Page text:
Winter Books Recap! (Part 1)

I’m not one to apologize for long absences due to shifts in priorities. Now that my semester at school has started and I’m falling into something resembling a routine, I’m going to bear myself ceaselessly into the past and cover what I’ve read since I last posted.

My True Love Gave to Me (a collection of short stories from young-adult powerhouse authors)

My True Love Gave to Me is a charming set of young adult romance stories, taking a variety of voices and approaches to the genre. It’s hard to pick a stand-out piece from the set because they are all really that good. It’s the perfect book to read with a cozy blanket and a cup of hot chocolate, as the uniting factor (aside from romance) is that all the stories take place during the holiday season, and capture the mood of it so very well. My True Love Gave to Me is a good match for readers who are well versed in their young-adult lit, as well as those who don’t have much knowledge of it and are expanding their bounds. I loved the diversity aspect of this collection. Taken as a group, the stories including a range of gender, race, ethnicity, and class representation. I have already read or heard of most of these authors, so I had a basic idea of what to expect from this book. On top of that, some of my favorite authors contributed to this collection, so it was a serendipitous match for me. This book was on my holiday wishlist, and when I received it on New Year’s Eve, I devoured the stories like so much holiday fruitcake (Using that purely metaphorically makes me wonder, do people still eat fruitcake?). What I was not expecting was the wide range of genres throughout the twelve stories! It was amazing to transition from a realistic fiction piece, to a magic realism/classic fantasy piece. This allows an entrypoint into those genres for people who would not normally stop to dip their toes in that water. For years, I’d been wanting to read Holly Black, but every time I would scan the back cover of one of her books, I felt immediately out of place. I don’t read much fantasy novels. Not out of disinterest, but mostly due to the mounting stack of contemporary fictions or classics that I call my to-read pile. Years of that attitude have conditioned me against reading fantasy, despite feeling guilty for ostracizing such a large part of the literary world. Well, this book changed that. I now feel equipped to read authors like Holly Black and Laini Taylor. All in all, a very good collection that Stephanie Perkins should be proud of.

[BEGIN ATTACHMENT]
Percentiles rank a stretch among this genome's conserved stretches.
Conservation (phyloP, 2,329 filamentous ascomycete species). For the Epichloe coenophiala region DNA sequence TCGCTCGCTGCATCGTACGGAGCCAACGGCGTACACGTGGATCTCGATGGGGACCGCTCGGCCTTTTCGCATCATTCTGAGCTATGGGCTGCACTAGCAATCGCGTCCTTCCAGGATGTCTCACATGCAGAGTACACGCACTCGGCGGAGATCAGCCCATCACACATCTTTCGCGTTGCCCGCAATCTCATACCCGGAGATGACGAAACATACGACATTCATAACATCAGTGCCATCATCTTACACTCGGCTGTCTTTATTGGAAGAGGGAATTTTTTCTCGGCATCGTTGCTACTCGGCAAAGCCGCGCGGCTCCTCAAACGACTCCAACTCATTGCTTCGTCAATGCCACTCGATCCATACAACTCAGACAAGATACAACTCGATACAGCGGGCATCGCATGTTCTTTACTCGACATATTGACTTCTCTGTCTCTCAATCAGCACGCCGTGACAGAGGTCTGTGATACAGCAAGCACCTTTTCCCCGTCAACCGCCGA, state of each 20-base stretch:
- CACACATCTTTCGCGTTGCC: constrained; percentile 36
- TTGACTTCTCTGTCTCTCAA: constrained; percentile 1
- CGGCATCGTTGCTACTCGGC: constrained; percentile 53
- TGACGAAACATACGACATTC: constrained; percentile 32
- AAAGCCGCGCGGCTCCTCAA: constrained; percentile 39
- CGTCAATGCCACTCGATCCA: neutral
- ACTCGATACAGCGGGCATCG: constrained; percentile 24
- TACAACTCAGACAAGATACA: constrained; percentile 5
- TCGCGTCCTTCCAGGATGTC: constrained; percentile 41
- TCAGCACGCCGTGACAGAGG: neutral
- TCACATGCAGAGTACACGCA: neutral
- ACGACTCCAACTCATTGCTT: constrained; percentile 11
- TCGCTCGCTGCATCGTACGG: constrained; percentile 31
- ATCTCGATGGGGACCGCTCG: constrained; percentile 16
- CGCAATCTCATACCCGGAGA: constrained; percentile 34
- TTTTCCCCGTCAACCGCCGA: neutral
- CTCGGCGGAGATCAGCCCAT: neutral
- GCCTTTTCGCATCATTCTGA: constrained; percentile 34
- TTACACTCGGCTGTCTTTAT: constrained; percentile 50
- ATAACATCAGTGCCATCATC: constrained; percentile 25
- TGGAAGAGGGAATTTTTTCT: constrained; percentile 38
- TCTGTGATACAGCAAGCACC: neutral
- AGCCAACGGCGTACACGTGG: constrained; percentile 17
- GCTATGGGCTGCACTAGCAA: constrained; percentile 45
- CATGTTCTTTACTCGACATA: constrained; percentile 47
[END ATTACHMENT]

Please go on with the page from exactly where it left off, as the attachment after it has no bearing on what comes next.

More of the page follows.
Bonus: Story about NY! My city loving heart was pounding in rhythm with the words.

Siege and Storm by Leigh Bardugo